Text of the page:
Wake-up Call 

click to enlarge art39_comedy_mooney_100.jpg

Paul Mooney has probably been making you laugh before you ever heard of him. Mooney was a writer for sitcoms like "Good Times," "Sanford and Son," "In Living Color" and "The Chappelle Show," as well as for comedian Richard Pryor, and his racially charged observations have been on the cutting edge for decades. Recently, his pledge to purge his act of the n-word, a term he embraced for years, landed him on national news programs.

"I had a white friend say, 'There goes half your vocabulary," Mooney says, laughing.

The comedian's change of heart was brought about by Michael Richards' infamous tirade at a comedy club in Los Angeles.

"Everybody gets their wake-up call," Mooney says. "The Jews got theirs with Mel Gibson. They were running around thinking they were white folks. I love wake-up calls."

Mooney said that as he watched Richards' act implode on stage, he thought about the years he spent using the n-word to make people laugh. What was happening to Richards wasn't funny.

"It drove me crazy. I felt responsible for him," he says.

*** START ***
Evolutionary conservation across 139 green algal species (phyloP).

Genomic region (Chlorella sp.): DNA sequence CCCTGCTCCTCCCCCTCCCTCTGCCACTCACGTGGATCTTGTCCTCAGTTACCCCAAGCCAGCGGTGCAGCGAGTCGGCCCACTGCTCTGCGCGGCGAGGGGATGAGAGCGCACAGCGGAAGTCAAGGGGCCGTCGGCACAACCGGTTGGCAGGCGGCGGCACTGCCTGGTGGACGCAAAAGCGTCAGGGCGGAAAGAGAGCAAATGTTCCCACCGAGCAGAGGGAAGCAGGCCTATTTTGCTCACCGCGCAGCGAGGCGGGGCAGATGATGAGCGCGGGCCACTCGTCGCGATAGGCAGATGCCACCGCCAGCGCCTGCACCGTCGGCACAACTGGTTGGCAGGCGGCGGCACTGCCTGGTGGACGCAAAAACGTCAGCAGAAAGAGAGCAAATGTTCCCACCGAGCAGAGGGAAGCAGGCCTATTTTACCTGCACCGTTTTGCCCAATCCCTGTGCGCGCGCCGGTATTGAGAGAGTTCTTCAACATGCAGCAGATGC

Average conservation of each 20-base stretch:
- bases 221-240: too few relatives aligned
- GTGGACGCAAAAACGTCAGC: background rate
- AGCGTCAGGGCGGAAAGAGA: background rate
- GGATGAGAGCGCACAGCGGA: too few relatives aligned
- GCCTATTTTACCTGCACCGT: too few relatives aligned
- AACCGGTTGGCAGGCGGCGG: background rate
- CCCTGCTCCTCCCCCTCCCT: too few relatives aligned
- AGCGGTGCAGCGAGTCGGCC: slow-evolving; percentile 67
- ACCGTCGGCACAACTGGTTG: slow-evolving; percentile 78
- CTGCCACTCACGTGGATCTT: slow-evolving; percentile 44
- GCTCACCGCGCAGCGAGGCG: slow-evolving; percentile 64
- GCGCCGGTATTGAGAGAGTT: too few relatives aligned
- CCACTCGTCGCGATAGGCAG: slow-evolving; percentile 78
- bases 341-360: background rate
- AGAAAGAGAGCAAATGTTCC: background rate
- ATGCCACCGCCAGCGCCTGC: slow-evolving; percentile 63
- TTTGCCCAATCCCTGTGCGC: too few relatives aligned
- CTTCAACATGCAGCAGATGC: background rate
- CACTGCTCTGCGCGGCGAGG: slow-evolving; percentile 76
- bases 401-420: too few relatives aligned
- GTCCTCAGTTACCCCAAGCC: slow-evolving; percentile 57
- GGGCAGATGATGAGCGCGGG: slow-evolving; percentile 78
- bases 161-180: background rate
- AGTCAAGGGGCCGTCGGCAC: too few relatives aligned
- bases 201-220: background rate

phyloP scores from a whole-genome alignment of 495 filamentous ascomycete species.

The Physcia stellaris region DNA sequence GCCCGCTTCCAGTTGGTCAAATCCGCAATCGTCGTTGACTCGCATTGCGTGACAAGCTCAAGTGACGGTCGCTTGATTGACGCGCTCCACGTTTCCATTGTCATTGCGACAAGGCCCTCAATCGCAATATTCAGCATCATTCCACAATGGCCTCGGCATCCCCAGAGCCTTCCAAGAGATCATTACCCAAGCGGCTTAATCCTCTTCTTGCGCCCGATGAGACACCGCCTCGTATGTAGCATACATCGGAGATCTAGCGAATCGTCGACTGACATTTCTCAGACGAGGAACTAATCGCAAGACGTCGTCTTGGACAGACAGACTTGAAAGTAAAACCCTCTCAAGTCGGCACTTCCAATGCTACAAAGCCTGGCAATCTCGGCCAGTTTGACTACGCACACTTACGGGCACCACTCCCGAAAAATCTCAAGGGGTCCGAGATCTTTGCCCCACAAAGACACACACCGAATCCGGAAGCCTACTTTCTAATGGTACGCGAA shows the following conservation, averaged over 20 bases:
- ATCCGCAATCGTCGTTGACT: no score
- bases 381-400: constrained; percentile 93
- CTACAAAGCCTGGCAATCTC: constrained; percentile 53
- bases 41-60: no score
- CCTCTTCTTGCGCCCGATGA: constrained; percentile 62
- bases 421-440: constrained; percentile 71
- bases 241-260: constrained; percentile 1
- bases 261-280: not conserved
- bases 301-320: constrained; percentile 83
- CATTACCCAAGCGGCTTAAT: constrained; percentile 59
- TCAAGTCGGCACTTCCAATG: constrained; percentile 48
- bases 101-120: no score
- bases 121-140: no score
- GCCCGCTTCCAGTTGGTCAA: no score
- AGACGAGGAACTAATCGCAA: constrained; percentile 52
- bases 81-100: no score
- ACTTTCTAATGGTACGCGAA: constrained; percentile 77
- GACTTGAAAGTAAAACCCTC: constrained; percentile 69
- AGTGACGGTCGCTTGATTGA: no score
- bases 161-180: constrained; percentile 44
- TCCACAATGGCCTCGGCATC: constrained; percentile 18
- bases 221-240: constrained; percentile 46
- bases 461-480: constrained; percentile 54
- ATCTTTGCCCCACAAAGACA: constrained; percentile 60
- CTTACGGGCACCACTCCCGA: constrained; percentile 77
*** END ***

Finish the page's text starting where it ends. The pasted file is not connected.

Despite its being a crutch in his act for years, Mooney says it hasn't been hard to leave the word behind and claims to have slipped up just once, at Washington, D.C.'s Lincoln Theatre. But Mooney hasn't let up with his biting observations of popular culture. When asked about Britney Spears' uninspired exhibition at the MTV awards, he responds with concern, but without restraint.

"I'm a parent. I feel sorry for her. She's going through a lot. I watched her for about three hours in a club. She's got major problems. And it's serious," he says. "And that little ex-husband of hers -- keep it real — he pimped the drawers off of her."

Spears isn't the only one to receive a critical glance from Mooney. President Bush is one of his favorite targets. Mooney claims some television executives didn't appreciate the jokes about the commander-in-chief he made from the stage of the Apollo Theater and halted the taping of a show he was part of. One of Mooney's alleged comments likened the president's mother to the man on the Quaker Oats box.

"They shut it down like we were at the Mexican border," he said. "They shut everything down. Then they denied it."

But Mooney's humor is undeniable. He recently signed a deal with BET for a reality show that will air several times a week. He will also appear in a soon-to-be-released movie with Whoopi Goldberg. After years of making people laugh through the characters and stories he created, America will now have to deal with Paul Mooney face-to-face. S

Paul Mooney plays Richmond's Funny Bone Sept. 27-30. Tickets are $17-$20. 521-8900.

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